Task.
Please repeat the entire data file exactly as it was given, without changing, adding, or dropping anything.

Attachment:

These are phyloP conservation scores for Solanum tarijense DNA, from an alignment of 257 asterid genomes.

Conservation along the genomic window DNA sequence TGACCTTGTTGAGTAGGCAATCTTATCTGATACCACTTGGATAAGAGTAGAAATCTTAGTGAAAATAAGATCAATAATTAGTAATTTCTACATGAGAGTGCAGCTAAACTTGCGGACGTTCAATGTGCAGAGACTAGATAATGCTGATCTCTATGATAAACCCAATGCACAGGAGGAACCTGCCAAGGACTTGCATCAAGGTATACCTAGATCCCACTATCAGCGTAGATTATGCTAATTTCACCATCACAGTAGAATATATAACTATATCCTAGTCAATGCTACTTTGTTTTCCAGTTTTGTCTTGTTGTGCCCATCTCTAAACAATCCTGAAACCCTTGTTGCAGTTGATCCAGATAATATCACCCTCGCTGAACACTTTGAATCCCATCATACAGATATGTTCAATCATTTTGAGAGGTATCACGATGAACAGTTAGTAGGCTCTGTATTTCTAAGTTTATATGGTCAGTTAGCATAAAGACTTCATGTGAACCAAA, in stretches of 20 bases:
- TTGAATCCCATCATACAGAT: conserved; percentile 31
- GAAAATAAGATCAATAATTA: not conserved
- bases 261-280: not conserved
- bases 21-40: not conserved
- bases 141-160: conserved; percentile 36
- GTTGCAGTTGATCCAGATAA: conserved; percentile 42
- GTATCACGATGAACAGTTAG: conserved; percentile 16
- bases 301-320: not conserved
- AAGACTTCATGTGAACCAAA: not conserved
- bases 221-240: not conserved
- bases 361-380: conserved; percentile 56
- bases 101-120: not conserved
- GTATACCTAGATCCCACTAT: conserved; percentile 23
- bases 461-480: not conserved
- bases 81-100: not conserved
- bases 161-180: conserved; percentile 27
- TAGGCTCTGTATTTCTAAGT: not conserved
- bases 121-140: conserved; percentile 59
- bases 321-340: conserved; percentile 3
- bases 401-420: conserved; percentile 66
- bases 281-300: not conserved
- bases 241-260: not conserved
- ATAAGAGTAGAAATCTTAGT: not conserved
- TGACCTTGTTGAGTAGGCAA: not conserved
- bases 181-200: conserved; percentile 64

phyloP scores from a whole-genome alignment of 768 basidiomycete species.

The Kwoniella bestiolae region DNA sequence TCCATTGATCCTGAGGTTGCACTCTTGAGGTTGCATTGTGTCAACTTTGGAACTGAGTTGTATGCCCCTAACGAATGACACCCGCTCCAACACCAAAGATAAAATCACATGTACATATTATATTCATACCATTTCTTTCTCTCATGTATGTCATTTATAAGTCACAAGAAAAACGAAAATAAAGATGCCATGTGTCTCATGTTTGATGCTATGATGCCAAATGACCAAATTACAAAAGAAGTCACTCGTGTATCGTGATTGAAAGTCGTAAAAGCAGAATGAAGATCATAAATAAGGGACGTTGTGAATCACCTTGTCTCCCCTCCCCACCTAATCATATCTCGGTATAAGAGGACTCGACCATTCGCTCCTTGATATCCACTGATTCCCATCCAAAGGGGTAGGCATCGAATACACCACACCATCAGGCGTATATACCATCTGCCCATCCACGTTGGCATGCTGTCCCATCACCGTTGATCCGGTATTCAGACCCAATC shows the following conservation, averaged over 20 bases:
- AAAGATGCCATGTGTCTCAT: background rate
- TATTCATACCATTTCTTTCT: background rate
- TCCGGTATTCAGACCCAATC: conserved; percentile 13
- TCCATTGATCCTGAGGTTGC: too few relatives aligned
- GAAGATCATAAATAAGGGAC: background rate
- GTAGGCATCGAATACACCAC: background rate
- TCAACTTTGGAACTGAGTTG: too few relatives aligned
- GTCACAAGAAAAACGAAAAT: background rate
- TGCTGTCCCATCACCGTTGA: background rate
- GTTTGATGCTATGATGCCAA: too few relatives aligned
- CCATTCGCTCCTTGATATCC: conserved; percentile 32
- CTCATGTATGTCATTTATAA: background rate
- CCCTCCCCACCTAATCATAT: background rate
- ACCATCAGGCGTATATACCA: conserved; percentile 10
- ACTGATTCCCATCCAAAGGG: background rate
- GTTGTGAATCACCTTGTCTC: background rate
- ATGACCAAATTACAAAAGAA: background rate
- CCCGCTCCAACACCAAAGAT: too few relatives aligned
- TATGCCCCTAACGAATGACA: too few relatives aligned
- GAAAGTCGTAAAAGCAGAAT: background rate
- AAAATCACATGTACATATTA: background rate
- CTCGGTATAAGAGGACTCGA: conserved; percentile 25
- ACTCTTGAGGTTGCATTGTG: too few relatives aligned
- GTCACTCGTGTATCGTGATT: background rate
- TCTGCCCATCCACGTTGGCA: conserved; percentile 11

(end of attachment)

These are phyloP conservation scores for Solanum tarijense DNA, from an alignment of 257 asterid genomes.

Conservation along the genomic window DNA sequence TGACCTTGTTGAGTAGGCAATCTTATCTGATACCACTTGGATAAGAGTAGAAATCTTAGTGAAAATAAGATCAATAATTAGTAATTTCTACATGAGAGTGCAGCTAAACTTGCGGACGTTCAATGTGCAGAGACTAGATAATGCTGATCTCTATGATAAACCCAATGCACAGGAGGAACCTGCCAAGGACTTGCATCAAGGTATACCTAGATCCCACTATCAGCGTAGATTATGCTAATTTCACCATCACAGTAGAATATATAACTATATCCTAGTCAATGCTACTTTGTTTTCCAGTTTTGTCTTGTTGTGCCCATCTCTAAACAATCCTGAAACCCTTGTTGCAGTTGATCCAGATAATATCACCCTCGCTGAACACTTTGAATCCCATCATACAGATATGTTCAATCATTTTGAGAGGTATCACGATGAACAGTTAGTAGGCTCTGTATTTCTAAGTTTATATGGTCAGTTAGCATAAAGACTTCATGTGAACCAAA, in stretches of 20 bases:
- TTGAATCCCATCATACAGAT: conserved; percentile 31
- GAAAATAAGATCAATAATTA: not conserved
- bases 261-280: not conserved
- bases 21-40: not conserved
- bases 141-160: conserved; percentile 36
- GTTGCAGTTGATCCAGATAA: conserved; percentile 42
- GTATCACGATGAACAGTTAG: conserved; percentile 16
- bases 301-320: not conserved
- AAGACTTCATGTGAACCAAA: not conserved
- bases 221-240: not conserved
- bases 361-380: conserved; percentile 56
- bases 101-120: not conserved
- GTATACCTAGATCCCACTAT: conserved; percentile 23
- bases 461-480: not conserved
- bases 81-100: not conserved
- bases 161-180: conserved; percentile 27
- TAGGCTCTGTATTTCTAAGT: not conserved
- bases 121-140: conserved; percentile 59
- bases 321-340: conserved; percentile 3
- bases 401-420: conserved; percentile 66
- bases 281-300: not conserved
- bases 241-260: not conserved
- ATAAGAGTAGAAATCTTAGT: not conserved
- TGACCTTGTTGAGTAGGCAA: not conserved
- bases 181-200: conserved; percentile 64

phyloP scores from a whole-genome alignment of 768 basidiomycete species.

The Kwoniella bestiolae region DNA sequence TCCATTGATCCTGAGGTTGCACTCTTGAGGTTGCATTGTGTCAACTTTGGAACTGAGTTGTATGCCCCTAACGAATGACACCCGCTCCAACACCAAAGATAAAATCACATGTACATATTATATTCATACCATTTCTTTCTCTCATGTATGTCATTTATAAGTCACAAGAAAAACGAAAATAAAGATGCCATGTGTCTCATGTTTGATGCTATGATGCCAAATGACCAAATTACAAAAGAAGTCACTCGTGTATCGTGATTGAAAGTCGTAAAAGCAGAATGAAGATCATAAATAAGGGACGTTGTGAATCACCTTGTCTCCCCTCCCCACCTAATCATATCTCGGTATAAGAGGACTCGACCATTCGCTCCTTGATATCCACTGATTCCCATCCAAAGGGGTAGGCATCGAATACACCACACCATCAGGCGTATATACCATCTGCCCATCCACGTTGGCATGCTGTCCCATCACCGTTGATCCGGTATTCAGACCCAATC shows the following conservation, averaged over 20 bases:
- AAAGATGCCATGTGTCTCAT: background rate
- TATTCATACCATTTCTTTCT: background rate
- TCCGGTATTCAGACCCAATC: conserved; percentile 13
- TCCATTGATCCTGAGGTTGC: too few relatives aligned
- GAAGATCATAAATAAGGGAC: background rate
- GTAGGCATCGAATACACCAC: background rate
- TCAACTTTGGAACTGAGTTG: too few relatives aligned
- GTCACAAGAAAAACGAAAAT: background rate
- TGCTGTCCCATCACCGTTGA: background rate
- GTTTGATGCTATGATGCCAA: too few relatives aligned
- CCATTCGCTCCTTGATATCC: conserved; percentile 32
- CTCATGTATGTCATTTATAA: background rate
- CCCTCCCCACCTAATCATAT: background rate
- ACCATCAGGCGTATATACCA: conserved; percentile 10
- ACTGATTCCCATCCAAAGGG: background rate
- GTTGTGAATCACCTTGTCTC: background rate
- ATGACCAAATTACAAAAGAA: background rate
- CCCGCTCCAACACCAAAGAT: too few relatives aligned
- TATGCCCCTAACGAATGACA: too few relatives aligned
- GAAAGTCGTAAAAGCAGAAT: background rate
- AAAATCACATGTACATATTA: background rate
- CTCGGTATAAGAGGACTCGA: conserved; percentile 25
- ACTCTTGAGGTTGCATTGTG: too few relatives aligned
- GTCACTCGTGTATCGTGATT: background rate
- TCTGCCCATCCACGTTGGCA: conserved; percentile 11